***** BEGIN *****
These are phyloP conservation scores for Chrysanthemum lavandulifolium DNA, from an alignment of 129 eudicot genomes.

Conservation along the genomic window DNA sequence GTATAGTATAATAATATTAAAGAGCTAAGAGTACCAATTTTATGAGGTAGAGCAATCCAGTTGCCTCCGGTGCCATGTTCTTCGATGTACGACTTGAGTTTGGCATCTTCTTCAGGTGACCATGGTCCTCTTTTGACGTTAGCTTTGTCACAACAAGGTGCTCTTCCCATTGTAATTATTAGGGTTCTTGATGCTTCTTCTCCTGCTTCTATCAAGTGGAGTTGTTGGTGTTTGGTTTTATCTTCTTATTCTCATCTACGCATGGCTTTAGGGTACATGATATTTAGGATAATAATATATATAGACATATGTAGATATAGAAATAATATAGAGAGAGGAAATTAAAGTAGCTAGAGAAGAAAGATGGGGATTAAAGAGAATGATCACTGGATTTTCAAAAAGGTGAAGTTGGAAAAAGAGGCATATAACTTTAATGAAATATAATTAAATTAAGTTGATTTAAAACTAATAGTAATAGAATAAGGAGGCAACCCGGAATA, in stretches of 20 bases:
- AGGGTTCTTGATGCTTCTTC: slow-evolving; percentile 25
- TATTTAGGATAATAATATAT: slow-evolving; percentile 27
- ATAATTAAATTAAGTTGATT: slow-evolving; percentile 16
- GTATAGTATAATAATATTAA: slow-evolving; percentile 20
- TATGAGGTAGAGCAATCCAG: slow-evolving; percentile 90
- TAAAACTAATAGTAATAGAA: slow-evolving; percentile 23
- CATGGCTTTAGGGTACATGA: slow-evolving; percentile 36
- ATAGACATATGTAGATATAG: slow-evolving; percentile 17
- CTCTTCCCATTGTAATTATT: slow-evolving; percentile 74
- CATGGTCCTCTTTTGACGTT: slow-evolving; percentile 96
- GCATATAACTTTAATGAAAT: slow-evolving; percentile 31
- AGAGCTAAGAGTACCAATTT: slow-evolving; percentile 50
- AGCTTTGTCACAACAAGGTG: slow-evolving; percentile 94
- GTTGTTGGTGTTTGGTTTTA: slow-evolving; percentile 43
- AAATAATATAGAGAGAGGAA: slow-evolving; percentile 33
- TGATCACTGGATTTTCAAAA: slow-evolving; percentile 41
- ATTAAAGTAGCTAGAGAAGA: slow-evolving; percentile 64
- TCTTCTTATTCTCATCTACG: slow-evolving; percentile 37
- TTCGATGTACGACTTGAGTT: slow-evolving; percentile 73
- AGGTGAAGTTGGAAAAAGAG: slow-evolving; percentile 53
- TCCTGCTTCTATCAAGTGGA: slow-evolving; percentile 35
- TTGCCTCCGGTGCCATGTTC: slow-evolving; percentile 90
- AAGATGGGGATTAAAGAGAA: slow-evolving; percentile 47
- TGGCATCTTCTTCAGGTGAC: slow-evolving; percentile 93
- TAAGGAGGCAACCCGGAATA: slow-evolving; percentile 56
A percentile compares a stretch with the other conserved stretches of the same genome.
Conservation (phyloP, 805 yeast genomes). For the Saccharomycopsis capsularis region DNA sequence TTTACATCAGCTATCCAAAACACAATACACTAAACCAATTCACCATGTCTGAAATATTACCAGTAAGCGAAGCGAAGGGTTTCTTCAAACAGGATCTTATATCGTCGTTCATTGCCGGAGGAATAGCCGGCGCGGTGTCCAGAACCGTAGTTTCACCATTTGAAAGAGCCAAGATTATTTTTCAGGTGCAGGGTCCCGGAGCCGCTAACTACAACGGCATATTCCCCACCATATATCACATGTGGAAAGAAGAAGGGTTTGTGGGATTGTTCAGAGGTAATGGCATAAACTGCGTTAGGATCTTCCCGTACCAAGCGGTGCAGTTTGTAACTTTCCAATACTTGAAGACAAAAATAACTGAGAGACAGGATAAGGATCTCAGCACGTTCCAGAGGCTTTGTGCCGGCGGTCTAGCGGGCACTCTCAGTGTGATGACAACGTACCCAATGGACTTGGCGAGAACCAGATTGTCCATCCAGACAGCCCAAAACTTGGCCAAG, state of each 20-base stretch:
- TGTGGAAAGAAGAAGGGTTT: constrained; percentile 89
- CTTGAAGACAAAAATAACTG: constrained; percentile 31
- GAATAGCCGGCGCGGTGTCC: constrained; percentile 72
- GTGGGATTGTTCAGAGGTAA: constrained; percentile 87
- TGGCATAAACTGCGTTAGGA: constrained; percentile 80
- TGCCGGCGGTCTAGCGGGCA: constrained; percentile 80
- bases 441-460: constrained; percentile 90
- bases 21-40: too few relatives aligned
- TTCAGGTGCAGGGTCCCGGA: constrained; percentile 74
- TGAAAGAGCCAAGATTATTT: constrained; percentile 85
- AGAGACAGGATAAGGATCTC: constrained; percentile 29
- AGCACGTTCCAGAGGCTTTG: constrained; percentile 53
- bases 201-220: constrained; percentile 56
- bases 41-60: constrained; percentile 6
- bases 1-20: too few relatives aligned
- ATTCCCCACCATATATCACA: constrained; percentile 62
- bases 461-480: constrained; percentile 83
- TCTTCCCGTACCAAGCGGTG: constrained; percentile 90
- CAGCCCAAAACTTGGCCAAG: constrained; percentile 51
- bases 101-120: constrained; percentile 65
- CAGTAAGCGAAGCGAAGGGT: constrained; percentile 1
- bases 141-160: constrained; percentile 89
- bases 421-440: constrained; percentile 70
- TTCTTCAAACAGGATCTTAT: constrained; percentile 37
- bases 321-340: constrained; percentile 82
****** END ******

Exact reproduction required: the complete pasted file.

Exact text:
These are phyloP conservation scores for Chrysanthemum lavandulifolium DNA, from an alignment of 129 eudicot genomes.

Conservation along the genomic window DNA sequence GTATAGTATAATAATATTAAAGAGCTAAGAGTACCAATTTTATGAGGTAGAGCAATCCAGTTGCCTCCGGTGCCATGTTCTTCGATGTACGACTTGAGTTTGGCATCTTCTTCAGGTGACCATGGTCCTCTTTTGACGTTAGCTTTGTCACAACAAGGTGCTCTTCCCATTGTAATTATTAGGGTTCTTGATGCTTCTTCTCCTGCTTCTATCAAGTGGAGTTGTTGGTGTTTGGTTTTATCTTCTTATTCTCATCTACGCATGGCTTTAGGGTACATGATATTTAGGATAATAATATATATAGACATATGTAGATATAGAAATAATATAGAGAGAGGAAATTAAAGTAGCTAGAGAAGAAAGATGGGGATTAAAGAGAATGATCACTGGATTTTCAAAAAGGTGAAGTTGGAAAAAGAGGCATATAACTTTAATGAAATATAATTAAATTAAGTTGATTTAAAACTAATAGTAATAGAATAAGGAGGCAACCCGGAATA, in stretches of 20 bases:
- AGGGTTCTTGATGCTTCTTC: slow-evolving; percentile 25
- TATTTAGGATAATAATATAT: slow-evolving; percentile 27
- ATAATTAAATTAAGTTGATT: slow-evolving; percentile 16
- GTATAGTATAATAATATTAA: slow-evolving; percentile 20
- TATGAGGTAGAGCAATCCAG: slow-evolving; percentile 90
- TAAAACTAATAGTAATAGAA: slow-evolving; percentile 23
- CATGGCTTTAGGGTACATGA: slow-evolving; percentile 36
- ATAGACATATGTAGATATAG: slow-evolving; percentile 17
- CTCTTCCCATTGTAATTATT: slow-evolving; percentile 74
- CATGGTCCTCTTTTGACGTT: slow-evolving; percentile 96
- GCATATAACTTTAATGAAAT: slow-evolving; percentile 31
- AGAGCTAAGAGTACCAATTT: slow-evolving; percentile 50
- AGCTTTGTCACAACAAGGTG: slow-evolving; percentile 94
- GTTGTTGGTGTTTGGTTTTA: slow-evolving; percentile 43
- AAATAATATAGAGAGAGGAA: slow-evolving; percentile 33
- TGATCACTGGATTTTCAAAA: slow-evolving; percentile 41
- ATTAAAGTAGCTAGAGAAGA: slow-evolving; percentile 64
- TCTTCTTATTCTCATCTACG: slow-evolving; percentile 37
- TTCGATGTACGACTTGAGTT: slow-evolving; percentile 73
- AGGTGAAGTTGGAAAAAGAG: slow-evolving; percentile 53
- TCCTGCTTCTATCAAGTGGA: slow-evolving; percentile 35
- TTGCCTCCGGTGCCATGTTC: slow-evolving; percentile 90
- AAGATGGGGATTAAAGAGAA: slow-evolving; percentile 47
- TGGCATCTTCTTCAGGTGAC: slow-evolving; percentile 93
- TAAGGAGGCAACCCGGAATA: slow-evolving; percentile 56
A percentile compares a stretch with the other conserved stretches of the same genome.
Conservation (phyloP, 805 yeast genomes). For the Saccharomycopsis capsularis region DNA sequence TTTACATCAGCTATCCAAAACACAATACACTAAACCAATTCACCATGTCTGAAATATTACCAGTAAGCGAAGCGAAGGGTTTCTTCAAACAGGATCTTATATCGTCGTTCATTGCCGGAGGAATAGCCGGCGCGGTGTCCAGAACCGTAGTTTCACCATTTGAAAGAGCCAAGATTATTTTTCAGGTGCAGGGTCCCGGAGCCGCTAACTACAACGGCATATTCCCCACCATATATCACATGTGGAAAGAAGAAGGGTTTGTGGGATTGTTCAGAGGTAATGGCATAAACTGCGTTAGGATCTTCCCGTACCAAGCGGTGCAGTTTGTAACTTTCCAATACTTGAAGACAAAAATAACTGAGAGACAGGATAAGGATCTCAGCACGTTCCAGAGGCTTTGTGCCGGCGGTCTAGCGGGCACTCTCAGTGTGATGACAACGTACCCAATGGACTTGGCGAGAACCAGATTGTCCATCCAGACAGCCCAAAACTTGGCCAAG, state of each 20-base stretch:
- TGTGGAAAGAAGAAGGGTTT: constrained; percentile 89
- CTTGAAGACAAAAATAACTG: constrained; percentile 31
- GAATAGCCGGCGCGGTGTCC: constrained; percentile 72
- GTGGGATTGTTCAGAGGTAA: constrained; percentile 87
- TGGCATAAACTGCGTTAGGA: constrained; percentile 80
- TGCCGGCGGTCTAGCGGGCA: constrained; percentile 80
- bases 441-460: constrained; percentile 90
- bases 21-40: too few relatives aligned
- TTCAGGTGCAGGGTCCCGGA: constrained; percentile 74
- TGAAAGAGCCAAGATTATTT: constrained; percentile 85
- AGAGACAGGATAAGGATCTC: constrained; percentile 29
- AGCACGTTCCAGAGGCTTTG: constrained; percentile 53
- bases 201-220: constrained; percentile 56
- bases 41-60: constrained; percentile 6
- bases 1-20: too few relatives aligned
- ATTCCCCACCATATATCACA: constrained; percentile 62
- bases 461-480: constrained; percentile 83
- TCTTCCCGTACCAAGCGGTG: constrained; percentile 90
- CAGCCCAAAACTTGGCCAAG: constrained; percentile 51
- bases 101-120: constrained; percentile 65
- CAGTAAGCGAAGCGAAGGGT: constrained; percentile 1
- bases 141-160: constrained; percentile 89
- bases 421-440: constrained; percentile 70
- TTCTTCAAACAGGATCTTAT: constrained; percentile 37
- bases 321-340: constrained; percentile 82